Making a wireless router? Watch

Hopple
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#1
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At work we have a non-wireless router. Apart from buying a wireless router, is there a way to make it wireless, or something we can plug into the computer to broadcast the signal perhaps?
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jameswhughes
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(Original post by Hopple)
At work we have a non-wireless router. Apart from buying a wireless router, is there a way to make it wireless, or something we can plug into the computer to broadcast the signal perhaps?
You can run an ad hoc network off that computer through its hardware, and then connect the other devices to the its network. The computer will have to be on all the time to use the network, and it might be slower than using a proper router - you can get one for under £20 on Amazon.
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Hopple
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(Original post by jameswhughes)
You can run an ad hoc network off that computer through its hardware, and then connect the other devices to the its network. The computer will have to be on all the time to use the network, and it might be slower than using a proper router - you can get one for under £20 on Amazon.
I'm not sure it has the hardware to do much, and it's Windows XP

I've considered replacing the router as a last resort given that it's not really up to us to be swapping things out and I think we'd have more luck with adding stuff or using what (little) is already there. Can a wireless router be plugged into the current router?
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jameswhughes
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(Original post by Hopple)
I'm not sure it has the hardware to do much, and it's Windows XP

I've considered replacing the router as a last resort given that it's not really up to us to be swapping things out and I think we'd have more luck with adding stuff or using what (little) is already there. Can a wireless router be plugged into the current router?

That shouldn't stop it, if it has the hardware to pick up wifi then it can become a router itself - Google "Windows XP ad hoc network" and there should be plenty of instructions around.

You should be able to plug a new router into the existing one too, just connect it with an Ethernet cable.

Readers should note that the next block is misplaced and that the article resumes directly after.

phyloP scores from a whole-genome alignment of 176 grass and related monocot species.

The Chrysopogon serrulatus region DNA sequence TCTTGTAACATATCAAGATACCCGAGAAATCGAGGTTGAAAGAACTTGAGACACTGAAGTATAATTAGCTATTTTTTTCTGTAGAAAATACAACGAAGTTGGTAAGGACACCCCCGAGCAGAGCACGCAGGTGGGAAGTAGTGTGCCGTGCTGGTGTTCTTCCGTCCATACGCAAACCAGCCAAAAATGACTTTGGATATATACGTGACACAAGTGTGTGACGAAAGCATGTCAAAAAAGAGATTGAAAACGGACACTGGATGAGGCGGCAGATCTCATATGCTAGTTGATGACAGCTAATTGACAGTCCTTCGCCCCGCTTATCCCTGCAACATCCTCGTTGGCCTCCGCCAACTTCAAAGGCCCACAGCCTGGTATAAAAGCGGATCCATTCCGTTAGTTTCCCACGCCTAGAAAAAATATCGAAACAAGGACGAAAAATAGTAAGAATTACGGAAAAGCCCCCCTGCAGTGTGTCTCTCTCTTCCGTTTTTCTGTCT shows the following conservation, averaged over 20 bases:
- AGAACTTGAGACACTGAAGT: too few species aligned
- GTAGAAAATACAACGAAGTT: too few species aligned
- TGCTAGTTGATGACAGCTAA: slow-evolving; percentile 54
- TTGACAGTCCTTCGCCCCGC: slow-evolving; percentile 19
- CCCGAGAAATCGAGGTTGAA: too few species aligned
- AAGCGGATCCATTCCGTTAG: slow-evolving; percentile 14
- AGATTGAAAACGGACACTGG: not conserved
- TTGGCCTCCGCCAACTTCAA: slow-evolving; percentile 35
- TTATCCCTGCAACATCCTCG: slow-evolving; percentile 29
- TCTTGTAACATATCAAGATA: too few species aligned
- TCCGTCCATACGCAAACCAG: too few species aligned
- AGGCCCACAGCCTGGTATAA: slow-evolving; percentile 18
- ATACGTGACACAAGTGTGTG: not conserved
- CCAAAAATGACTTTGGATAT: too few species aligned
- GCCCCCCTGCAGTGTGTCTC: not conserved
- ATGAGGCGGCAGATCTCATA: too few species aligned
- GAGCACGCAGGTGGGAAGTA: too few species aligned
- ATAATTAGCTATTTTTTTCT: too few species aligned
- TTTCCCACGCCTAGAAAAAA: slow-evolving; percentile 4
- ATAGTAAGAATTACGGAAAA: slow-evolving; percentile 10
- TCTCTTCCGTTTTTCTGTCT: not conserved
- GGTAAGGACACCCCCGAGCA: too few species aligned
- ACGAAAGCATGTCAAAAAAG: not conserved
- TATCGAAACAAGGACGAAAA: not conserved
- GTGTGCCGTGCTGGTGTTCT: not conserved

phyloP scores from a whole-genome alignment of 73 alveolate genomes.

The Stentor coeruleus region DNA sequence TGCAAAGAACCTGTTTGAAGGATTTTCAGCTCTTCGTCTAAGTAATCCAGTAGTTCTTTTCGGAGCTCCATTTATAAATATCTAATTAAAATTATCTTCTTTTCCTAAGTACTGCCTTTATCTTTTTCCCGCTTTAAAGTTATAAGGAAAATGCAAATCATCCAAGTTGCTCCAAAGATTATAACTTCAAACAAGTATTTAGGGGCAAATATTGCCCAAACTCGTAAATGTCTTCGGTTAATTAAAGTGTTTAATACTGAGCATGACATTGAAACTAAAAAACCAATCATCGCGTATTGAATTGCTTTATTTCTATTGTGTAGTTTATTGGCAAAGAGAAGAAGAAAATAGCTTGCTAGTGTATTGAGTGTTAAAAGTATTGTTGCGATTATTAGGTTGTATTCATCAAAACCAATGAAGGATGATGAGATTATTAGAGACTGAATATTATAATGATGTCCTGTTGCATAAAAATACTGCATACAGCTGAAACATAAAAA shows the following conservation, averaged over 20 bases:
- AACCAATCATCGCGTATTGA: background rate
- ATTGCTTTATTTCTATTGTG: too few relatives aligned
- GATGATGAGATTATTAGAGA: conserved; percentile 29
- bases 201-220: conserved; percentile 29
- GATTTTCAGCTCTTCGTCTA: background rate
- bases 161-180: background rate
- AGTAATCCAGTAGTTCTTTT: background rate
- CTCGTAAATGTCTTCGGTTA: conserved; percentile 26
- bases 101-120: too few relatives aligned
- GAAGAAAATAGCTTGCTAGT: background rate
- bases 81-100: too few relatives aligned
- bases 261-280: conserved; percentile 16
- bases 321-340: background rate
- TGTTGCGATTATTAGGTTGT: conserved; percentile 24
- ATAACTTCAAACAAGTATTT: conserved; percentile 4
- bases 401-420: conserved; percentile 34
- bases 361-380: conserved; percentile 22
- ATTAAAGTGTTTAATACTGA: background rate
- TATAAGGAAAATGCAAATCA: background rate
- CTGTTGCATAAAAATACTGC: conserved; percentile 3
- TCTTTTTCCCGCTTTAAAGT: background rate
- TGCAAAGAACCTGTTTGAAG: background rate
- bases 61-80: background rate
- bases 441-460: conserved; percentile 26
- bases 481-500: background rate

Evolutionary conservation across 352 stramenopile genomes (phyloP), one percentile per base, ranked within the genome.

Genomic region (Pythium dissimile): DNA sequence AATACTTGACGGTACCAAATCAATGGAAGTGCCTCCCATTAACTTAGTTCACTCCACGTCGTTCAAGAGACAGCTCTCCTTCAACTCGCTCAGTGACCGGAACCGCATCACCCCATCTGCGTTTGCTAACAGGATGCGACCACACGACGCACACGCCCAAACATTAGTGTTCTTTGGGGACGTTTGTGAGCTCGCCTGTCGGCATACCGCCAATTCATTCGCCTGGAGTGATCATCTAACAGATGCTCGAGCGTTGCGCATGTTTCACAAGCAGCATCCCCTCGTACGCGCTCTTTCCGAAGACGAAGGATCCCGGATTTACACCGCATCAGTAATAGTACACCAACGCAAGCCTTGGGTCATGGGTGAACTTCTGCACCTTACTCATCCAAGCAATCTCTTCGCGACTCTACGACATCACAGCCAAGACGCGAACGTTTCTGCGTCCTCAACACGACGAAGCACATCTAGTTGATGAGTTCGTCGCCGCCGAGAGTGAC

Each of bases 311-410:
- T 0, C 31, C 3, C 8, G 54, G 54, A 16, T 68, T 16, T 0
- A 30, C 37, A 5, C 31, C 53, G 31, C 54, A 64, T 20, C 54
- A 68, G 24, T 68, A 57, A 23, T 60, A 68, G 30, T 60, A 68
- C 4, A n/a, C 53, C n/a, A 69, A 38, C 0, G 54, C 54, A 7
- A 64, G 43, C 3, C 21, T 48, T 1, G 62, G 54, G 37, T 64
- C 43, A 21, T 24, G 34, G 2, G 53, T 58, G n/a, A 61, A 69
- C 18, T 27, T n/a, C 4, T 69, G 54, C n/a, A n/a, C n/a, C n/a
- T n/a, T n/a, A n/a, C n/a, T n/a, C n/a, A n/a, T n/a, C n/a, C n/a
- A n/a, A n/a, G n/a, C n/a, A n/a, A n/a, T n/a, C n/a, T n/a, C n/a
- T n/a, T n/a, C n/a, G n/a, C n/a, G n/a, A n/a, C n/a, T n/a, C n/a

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Hopple
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(Original post by jameswhughes)
That shouldn't stop it, if it has the hardware to pick up wifi then it can become a router itself - Google "Windows XP ad hoc network" and there should be plenty of instructions around.

You should be able to plug a new router into the existing one too, just connect it with an Ethernet cable.
Thanks, I'll try this one I'm not sure if it can connect wirelessly but it's worth a go, and if not I'll use an extra router.
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mikeyd85
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(Original post by jameswhughes)
That shouldn't stop it, if it has the hardware to pick up wifi then it can become a router itself - Google "Windows XP ad hoc network" and there should be plenty of instructions around.

You should be able to plug a new router into the existing one too, just connect it with an Ethernet cable.
Before you do this, make sure that the wireless router is on the same subnet as the normal router. You will also need to turn off the DHCP server on the wireless router.
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mfaxford
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(Original post by mikeyd85)
Before you do this, make sure that the wireless router is on the same subnet as the normal router. You will also need to turn off the DHCP server on the wireless router.
This!

Alternatively you can also get wireless access points (or some routers can be configured as an AP), this makes it act as a bridge between the wired and wireless networks (if it's an AP it shouldn't run a DHCP server or do any of the other nasty things routers can do)

Personally I'd stay away from using a PC as an access point.

(Original post by Hopple)
I'm not sure it has the hardware to do much, and it's Windows XP
You should probably get someone to look at your companies IT. XP is pretty old and hasn't been supported for almost a year. That means all the bugs the hackers have found in the last year won't get fixed.
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